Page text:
Sen. Humphrey: “I have a right to my belief”

One of Grenada’s foremost leftist leaders, veteran trade unionist, Chester Humphrey has brushed aside suggestions that he should not hold the post of President of the Senate given his declared status as an atheist.

Humphrey, a leading figure in the 1979-83 Grenada Revolution, dismissed the notion that as someone who does not have a religious belief that he should not be holding the third most important position in the State.

In addressing the issue of his status in a television programme last week Wednesday, the controversial figure said his position as President of the Senate is consistent with the rights and freedom as enshrined in the 1974 Grenada Constitution.

According to Humphrey, although he is a committed Socialist and he is committed to humanity, and whatever he does is by virtue of his beliefs.

“I have no religion, I don’t hold religious views… My position is grounded in the fundamentals of the Grenada Constitution,” he said.

Sen. Humphrey indicated that in the current Constitution there are 18 fundamental rights and freedoms, and religion is not mentioned in any of them.

He stated that in Section 9 of the constitution, under the protection of fundamental rights and freedom, it calls for the protection of freedom of conscience.

“I have a right to my belief, and the Constitution doesn’t require you to have a particular belief… or to promote a particular belief.

You have “freedom of conscience,” he said.

Sen. Humphrey will this year mark his Silver Anniversary of being a Member of the Senate.

He said no one can deny that those 25 years were years of distinction in the Senate.

“No one can deny that my representation of Labour in the Senate is unparalleled,” he remarked.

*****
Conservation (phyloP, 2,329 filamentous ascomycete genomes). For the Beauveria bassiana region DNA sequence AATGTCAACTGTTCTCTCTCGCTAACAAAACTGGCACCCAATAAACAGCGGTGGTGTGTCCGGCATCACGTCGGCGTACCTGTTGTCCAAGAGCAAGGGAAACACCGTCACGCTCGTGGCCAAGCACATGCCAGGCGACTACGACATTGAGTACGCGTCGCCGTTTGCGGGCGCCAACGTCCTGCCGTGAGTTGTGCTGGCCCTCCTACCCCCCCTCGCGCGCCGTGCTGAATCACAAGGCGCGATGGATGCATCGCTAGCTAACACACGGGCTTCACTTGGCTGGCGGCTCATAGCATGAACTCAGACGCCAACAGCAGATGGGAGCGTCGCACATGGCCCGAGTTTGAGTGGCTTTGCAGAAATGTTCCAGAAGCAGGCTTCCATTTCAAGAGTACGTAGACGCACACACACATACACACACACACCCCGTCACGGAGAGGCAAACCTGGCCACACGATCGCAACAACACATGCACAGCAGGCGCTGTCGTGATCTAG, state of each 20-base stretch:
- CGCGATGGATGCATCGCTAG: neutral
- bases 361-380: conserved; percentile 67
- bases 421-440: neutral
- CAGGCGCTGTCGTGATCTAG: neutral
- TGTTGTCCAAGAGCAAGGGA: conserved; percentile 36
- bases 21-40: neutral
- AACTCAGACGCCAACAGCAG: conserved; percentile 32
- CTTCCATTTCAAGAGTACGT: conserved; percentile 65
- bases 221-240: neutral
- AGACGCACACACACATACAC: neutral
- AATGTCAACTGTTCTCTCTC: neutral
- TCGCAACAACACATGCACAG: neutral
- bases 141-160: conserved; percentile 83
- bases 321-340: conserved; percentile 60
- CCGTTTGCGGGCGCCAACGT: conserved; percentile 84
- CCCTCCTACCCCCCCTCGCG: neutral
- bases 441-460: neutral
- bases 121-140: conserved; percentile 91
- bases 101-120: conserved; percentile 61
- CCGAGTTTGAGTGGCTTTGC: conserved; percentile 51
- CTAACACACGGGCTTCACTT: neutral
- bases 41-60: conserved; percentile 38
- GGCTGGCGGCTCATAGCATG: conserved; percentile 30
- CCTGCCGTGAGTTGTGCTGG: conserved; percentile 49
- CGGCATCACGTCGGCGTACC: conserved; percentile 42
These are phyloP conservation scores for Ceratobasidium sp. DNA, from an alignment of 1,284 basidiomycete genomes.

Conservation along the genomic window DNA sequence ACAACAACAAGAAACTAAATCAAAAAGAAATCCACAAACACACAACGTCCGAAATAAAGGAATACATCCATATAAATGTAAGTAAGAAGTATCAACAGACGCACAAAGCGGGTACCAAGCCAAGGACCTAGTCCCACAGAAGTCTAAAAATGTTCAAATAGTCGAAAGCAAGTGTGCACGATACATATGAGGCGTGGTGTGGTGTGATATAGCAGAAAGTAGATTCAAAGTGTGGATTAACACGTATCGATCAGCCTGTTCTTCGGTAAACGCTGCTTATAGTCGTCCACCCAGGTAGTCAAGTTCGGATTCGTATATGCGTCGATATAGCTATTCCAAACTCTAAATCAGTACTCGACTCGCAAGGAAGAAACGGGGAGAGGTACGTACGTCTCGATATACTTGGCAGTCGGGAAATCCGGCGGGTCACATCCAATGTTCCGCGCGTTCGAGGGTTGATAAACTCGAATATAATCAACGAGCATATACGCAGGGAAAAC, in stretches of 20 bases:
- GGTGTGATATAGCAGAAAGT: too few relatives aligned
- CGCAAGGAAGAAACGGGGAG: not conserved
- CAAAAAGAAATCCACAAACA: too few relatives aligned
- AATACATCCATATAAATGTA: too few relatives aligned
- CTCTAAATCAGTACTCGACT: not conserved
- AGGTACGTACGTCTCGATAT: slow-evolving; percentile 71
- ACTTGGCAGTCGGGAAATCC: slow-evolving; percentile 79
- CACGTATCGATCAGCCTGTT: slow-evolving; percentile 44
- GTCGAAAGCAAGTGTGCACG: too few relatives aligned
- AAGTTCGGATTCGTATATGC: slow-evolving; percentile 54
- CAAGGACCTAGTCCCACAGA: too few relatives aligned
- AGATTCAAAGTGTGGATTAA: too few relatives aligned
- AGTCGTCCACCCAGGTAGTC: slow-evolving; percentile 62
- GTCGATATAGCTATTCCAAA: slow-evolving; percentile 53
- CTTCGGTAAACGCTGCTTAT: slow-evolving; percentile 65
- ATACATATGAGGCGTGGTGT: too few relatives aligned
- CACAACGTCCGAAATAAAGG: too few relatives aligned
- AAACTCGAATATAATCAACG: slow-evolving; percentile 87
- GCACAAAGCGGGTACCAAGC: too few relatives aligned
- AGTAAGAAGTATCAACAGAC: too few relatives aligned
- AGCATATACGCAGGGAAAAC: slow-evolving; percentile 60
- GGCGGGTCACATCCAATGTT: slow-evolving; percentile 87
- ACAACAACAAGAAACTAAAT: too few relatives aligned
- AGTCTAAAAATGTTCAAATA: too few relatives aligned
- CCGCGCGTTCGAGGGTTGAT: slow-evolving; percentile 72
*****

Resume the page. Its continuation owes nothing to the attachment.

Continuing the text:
Sen. Humphrey also commented on the much talked about “Project Grenada” initiative in which he and a number of expelled members of the main opposition Congress party are now associated with the New National Party (NNP) of Prime Minister Dr. Keith Mitchell.

The once outspoken critic of the current Grenadian leader described “Project Grenada” as being an engagement in which the “narrow petty politics” is set aside, and to embrace the big, common issues that will benefit Grenada.

“Whatever we think about Dr. Keith Mitchell, whether we like him or not, the fact is that the people went to the polls (in February 2013) in a free and fair elections and elected him, they gave (him) all the Seats in the House. He has been the longest serving Prime Minister in the history of Grenada by far, and probably in the region (and) politically, he is exceedingly successful. That is not to say he has not had his own basket of mistakes and different issues, that is well known and documented. I have been a serious critic of him”,  he said.

After the 2013 general elections, Humphrey failed in his bid to get another term in the Senate as the Labour representative in the Upper House.

The Grenada Trades Union Council (GTUC) threw their support behind its former General Secretary, Ray Roberts who did not back down to approaches made to him by Humphrey to serve a final 5-year term in the Senate.

About two years ago, PM Mitchell announced that Humphrey will replace Senator Lawrence Joseph as President of the Senate and to become the third highest office holder in the country.

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